Finally there's a political figure on the national scene who's making sense on the key issues of illegal immigration and border security.
Unfortunately, it's Hillary Clinton.
At the recent opening of the Clinton Library in Arkansas, Hillary told a TV interviewer that the U.S. needs to toughen up its border security.
"There's technology now available," she said. "There are some advanced radar systems. There are biometrics and other kinds of identification systems that we've been very slow to deploy and unwilling to spend money on."
Last year, she told a radio interviewer that she is "adamantly against illegal immigration." Many observers took the most recent remarks as an indication that Hillary will be seeking the Democratic nomination for president in 2008. Bill Clinton had a knack for exploiting popular issues, such as welfare reform, that the Republicans were ignoring. Hillary's doing the same thing with illegal immigration.
Perhaps. But perhaps she's just representing the interests of her constituents. The people of New York want security from foreign attack. It's impossible to be secure when you have 10 million or so undocumented aliens running around the country. It is therefore logical for a senator from New York to support border security.
By that same logic, a politician from Texas would oppose border controls if he is thinking only in the narrow interests of his constituents. George W. Bush's constituents, or at least those he listens to, want cheap labor.
"This guy is supposed to be the top law enforcement official in the United States yet he wants to facilitate terrorists and ordinary criminals in getting driver's licenses," says Peter Gadiel, a Connecticut resident and advocate for border security. "Why is he so hot on having illegals get driver's licenses?"
If Gadiel sounds bitter, that's because he is. His 24-year-old son died in the World Trade Center on Sept. 11, 2001, a victim of a gang of 19 terrorists who held 63 driver's licenses among them.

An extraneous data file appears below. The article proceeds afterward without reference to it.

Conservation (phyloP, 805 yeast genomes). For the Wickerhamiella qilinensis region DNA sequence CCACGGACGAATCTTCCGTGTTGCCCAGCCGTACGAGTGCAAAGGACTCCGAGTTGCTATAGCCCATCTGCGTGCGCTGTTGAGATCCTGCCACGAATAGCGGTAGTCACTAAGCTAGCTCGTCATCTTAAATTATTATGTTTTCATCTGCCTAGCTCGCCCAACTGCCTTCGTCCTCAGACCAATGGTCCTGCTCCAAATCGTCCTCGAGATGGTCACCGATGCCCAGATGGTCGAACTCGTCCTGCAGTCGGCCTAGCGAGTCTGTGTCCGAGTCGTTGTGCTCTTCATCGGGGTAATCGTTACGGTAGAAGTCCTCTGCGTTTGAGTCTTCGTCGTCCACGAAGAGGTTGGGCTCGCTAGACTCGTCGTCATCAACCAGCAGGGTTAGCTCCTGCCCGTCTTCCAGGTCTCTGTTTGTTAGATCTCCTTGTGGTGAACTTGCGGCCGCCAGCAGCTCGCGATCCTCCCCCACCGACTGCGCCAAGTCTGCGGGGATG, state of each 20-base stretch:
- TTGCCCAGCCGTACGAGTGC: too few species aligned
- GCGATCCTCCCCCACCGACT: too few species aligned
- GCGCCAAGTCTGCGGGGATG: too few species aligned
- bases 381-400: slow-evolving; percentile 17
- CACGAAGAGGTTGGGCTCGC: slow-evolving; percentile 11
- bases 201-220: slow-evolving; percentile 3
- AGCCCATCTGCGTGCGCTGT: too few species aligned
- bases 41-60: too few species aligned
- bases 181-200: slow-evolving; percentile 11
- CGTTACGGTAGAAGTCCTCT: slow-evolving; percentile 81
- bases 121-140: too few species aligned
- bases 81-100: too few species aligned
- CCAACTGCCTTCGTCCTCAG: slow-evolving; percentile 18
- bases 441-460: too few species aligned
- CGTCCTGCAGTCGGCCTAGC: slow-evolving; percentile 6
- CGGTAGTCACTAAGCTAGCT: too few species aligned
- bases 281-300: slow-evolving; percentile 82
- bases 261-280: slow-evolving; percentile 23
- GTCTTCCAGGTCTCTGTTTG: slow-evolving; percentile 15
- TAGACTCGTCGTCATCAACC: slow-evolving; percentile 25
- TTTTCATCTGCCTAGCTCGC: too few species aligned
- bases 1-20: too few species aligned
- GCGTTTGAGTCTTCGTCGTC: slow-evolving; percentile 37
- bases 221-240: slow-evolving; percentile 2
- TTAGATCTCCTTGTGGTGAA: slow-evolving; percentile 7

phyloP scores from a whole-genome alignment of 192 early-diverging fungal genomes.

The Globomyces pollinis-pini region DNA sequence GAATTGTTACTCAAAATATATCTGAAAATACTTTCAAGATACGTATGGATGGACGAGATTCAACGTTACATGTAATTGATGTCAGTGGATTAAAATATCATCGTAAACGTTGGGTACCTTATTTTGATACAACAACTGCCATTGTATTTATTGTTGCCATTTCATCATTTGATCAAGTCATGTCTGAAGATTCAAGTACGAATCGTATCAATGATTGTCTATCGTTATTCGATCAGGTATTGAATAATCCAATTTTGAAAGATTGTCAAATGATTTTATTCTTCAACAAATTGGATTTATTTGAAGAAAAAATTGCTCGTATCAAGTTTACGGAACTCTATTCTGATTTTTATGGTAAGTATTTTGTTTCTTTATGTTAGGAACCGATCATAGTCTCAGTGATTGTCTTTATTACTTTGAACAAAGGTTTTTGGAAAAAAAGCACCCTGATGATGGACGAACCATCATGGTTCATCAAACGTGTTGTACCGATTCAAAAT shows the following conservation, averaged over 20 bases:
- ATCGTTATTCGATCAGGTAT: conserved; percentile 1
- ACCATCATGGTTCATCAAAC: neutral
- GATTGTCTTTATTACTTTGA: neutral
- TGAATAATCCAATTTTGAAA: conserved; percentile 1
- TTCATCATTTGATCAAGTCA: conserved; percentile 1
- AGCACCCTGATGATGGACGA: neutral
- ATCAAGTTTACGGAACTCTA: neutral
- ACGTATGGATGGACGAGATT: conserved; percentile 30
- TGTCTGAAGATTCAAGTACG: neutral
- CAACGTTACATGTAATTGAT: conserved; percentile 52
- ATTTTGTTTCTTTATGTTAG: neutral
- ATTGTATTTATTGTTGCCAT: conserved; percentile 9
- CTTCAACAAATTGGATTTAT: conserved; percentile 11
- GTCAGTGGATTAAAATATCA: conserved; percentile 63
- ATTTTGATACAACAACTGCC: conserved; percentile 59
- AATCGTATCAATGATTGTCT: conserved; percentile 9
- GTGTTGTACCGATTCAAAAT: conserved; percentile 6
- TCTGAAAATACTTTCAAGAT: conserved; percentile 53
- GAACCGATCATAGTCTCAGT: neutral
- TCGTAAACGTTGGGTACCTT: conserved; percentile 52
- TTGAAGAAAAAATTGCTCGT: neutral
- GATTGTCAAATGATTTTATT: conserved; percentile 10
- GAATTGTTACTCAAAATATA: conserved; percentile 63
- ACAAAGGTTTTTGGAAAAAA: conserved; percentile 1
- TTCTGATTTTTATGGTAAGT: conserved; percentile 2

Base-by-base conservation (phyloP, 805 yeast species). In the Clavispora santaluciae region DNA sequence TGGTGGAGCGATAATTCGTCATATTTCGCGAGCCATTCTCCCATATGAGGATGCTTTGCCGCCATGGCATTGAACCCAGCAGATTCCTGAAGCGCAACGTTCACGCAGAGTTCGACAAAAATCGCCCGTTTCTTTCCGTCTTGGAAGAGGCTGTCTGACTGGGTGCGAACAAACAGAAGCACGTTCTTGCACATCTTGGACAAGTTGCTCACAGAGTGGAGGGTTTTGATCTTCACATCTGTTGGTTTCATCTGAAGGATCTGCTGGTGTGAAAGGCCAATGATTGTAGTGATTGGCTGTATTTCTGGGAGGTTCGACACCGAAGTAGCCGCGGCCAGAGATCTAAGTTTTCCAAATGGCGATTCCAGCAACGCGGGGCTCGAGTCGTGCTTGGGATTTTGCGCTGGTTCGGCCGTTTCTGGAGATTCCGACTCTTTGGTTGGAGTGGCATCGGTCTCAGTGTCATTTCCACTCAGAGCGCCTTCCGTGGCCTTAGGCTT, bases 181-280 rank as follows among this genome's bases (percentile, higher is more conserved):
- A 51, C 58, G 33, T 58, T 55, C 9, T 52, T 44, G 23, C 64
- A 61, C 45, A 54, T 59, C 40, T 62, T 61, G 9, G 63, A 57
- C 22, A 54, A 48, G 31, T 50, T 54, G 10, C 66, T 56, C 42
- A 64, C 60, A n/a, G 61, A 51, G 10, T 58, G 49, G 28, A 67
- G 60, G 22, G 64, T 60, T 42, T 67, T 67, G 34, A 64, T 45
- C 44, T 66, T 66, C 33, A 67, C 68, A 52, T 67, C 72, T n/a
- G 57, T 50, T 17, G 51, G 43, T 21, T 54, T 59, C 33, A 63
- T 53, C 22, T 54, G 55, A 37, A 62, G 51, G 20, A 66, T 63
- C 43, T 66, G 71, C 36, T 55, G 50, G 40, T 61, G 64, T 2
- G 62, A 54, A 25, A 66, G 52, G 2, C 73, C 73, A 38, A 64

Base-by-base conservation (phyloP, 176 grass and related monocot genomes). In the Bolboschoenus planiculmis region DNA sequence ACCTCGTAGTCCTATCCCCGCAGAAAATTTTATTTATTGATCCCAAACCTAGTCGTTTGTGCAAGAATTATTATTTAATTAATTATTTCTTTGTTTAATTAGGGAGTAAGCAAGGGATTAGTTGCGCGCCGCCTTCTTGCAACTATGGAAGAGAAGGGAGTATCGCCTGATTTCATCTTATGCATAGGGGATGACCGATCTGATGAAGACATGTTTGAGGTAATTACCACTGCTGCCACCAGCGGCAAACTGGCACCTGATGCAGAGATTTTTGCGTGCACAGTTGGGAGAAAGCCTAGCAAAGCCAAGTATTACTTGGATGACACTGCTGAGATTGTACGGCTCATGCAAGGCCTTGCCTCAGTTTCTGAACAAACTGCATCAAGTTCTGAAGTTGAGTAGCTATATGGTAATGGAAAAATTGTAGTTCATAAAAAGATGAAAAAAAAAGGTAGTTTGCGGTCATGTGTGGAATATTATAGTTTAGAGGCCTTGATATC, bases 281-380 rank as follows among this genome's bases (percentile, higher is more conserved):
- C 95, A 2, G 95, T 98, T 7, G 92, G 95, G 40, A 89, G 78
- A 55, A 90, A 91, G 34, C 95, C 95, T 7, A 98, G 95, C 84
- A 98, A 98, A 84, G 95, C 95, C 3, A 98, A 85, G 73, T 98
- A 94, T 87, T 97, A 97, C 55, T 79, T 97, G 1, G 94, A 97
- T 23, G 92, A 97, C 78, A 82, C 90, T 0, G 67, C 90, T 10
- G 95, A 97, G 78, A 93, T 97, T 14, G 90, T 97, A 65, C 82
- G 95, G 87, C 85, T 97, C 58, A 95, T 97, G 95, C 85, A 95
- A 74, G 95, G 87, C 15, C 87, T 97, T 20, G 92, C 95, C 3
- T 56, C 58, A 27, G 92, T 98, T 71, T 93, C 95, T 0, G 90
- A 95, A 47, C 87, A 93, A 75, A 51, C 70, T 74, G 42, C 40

Gadiel's even angrier after the recent maneuvering in Congress. Last week, Republican congressional leaders pulled back a bill to implement the 9/11 Commission's proposed reforms after failing to gut it of all its border-security provisions. The GOP leadership in the Senate wanted to retain only those parts of the bill that would restructure the nation's intelligence-gathering apparatus. The parts of the bill restricting illegal immigration and tightening border security were removed on the grounds they were "too controversial."
House leaders were going to go along with the deal until Gadiel and other members of his group, 9/11 Families for a Secure America, began lobbying key congressmen. U.S. Rep. Tom Tancredo, a Colorado Republican who is an advocate of immigration-law enforcement, took advantage of a little- used rule to sink the compromise. He began gathering the signatures of his fellow representatives to force another vote on the bill before the full House.
That maneuver sunk the compromise bill -- for now. But a member of Tancredo's staff, Carlos Espinosa, told me last week that Bush will insist that the bill be revived without the border-security measures.
"His problem with us is we talk too much about border security," said Espinosa of the president. "Bush has said the border security part is something he isn't going to cave in on. They're not willing to negotiate on border security."
You would think that when a so-called "conservative" president said he wasn't going to negotiate on the question of border security, that means he's in favor of it. Bush is against it. Bush's entire plan for securing the Mexican border is to grant guest-worker status to those trying to cross it. People wishing to cross illegally could still do so.
Gadiel made a trip to Arizona just before the election. He found that the border patrol had effectively shut down illegal crossings for a few weeks -- just long enough to get past Election Day, when Arizona voters were considering a referendum to ban illegal aliens from getting public services. The referendum passed handily despite GOP opposition.
"We know the border can be closed down when the government wants to do it," he said. "The government has the technology, but these guys are trying to keep them from using it."
Why? Cheap labor, said Gadiel. Bob Baer agrees. Baer, a former CIA spook and author of books about the Mideast, says Bush cares more about the Texas economy than about domestic security.
"Ultimately all these big Texas fat cats and Bush supporters need Chinese-style labor," said Baer. "What difference does it make if 3,000 people are killed in the World Trade Center when you consider the fortunes of people who live off illegal immigrants?"
That may sound like a cynical view of our president. But, strictly on the evidence, an intelligent person must conclude that if our president isn't cynical, then he must be somewhat dimwitted. I have my own opinions on the matter. But I will keep them to myself and leave you to ponder that question between now and Jan. 20, when George W. Bush will once again take an oath to uphold laws that he has no intention of upholding.
Paul Mulshine is a Star-Ledger columnist.